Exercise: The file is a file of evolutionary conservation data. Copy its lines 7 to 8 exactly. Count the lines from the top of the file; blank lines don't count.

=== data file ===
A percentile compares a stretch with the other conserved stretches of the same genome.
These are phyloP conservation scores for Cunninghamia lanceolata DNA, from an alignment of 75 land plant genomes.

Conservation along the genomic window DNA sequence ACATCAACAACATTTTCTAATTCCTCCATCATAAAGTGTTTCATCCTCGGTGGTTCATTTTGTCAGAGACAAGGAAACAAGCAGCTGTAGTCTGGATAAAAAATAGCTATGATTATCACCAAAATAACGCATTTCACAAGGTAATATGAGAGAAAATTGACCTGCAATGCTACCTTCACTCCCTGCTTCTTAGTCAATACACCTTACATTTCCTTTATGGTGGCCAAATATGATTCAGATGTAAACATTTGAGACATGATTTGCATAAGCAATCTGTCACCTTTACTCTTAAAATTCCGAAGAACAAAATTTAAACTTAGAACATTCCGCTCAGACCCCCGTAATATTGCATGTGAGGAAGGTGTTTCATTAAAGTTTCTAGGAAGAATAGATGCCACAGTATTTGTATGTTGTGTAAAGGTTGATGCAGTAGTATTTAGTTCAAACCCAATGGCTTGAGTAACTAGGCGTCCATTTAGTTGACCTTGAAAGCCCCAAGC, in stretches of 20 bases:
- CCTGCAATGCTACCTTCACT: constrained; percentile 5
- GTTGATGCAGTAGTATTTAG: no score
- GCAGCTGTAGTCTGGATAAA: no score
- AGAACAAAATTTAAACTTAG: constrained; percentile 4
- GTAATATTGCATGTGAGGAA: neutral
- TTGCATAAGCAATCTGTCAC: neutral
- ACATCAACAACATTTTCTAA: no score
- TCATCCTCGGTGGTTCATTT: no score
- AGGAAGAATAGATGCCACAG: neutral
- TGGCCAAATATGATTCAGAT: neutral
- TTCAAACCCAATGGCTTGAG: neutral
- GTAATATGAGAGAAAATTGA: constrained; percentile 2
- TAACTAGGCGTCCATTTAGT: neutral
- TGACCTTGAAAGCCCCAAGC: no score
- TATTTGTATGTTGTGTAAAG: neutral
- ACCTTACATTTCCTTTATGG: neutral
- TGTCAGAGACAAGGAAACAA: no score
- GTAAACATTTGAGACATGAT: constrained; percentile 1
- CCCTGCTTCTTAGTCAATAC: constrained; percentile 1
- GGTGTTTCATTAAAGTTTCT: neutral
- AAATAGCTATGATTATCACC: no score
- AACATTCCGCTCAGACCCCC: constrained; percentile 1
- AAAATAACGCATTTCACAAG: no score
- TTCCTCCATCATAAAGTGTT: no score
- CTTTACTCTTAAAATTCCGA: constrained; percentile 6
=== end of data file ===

- AGAACAAAATTTAAACTTAG: constrained; percentile 4
- GTAATATTGCATGTGAGGAA: neutral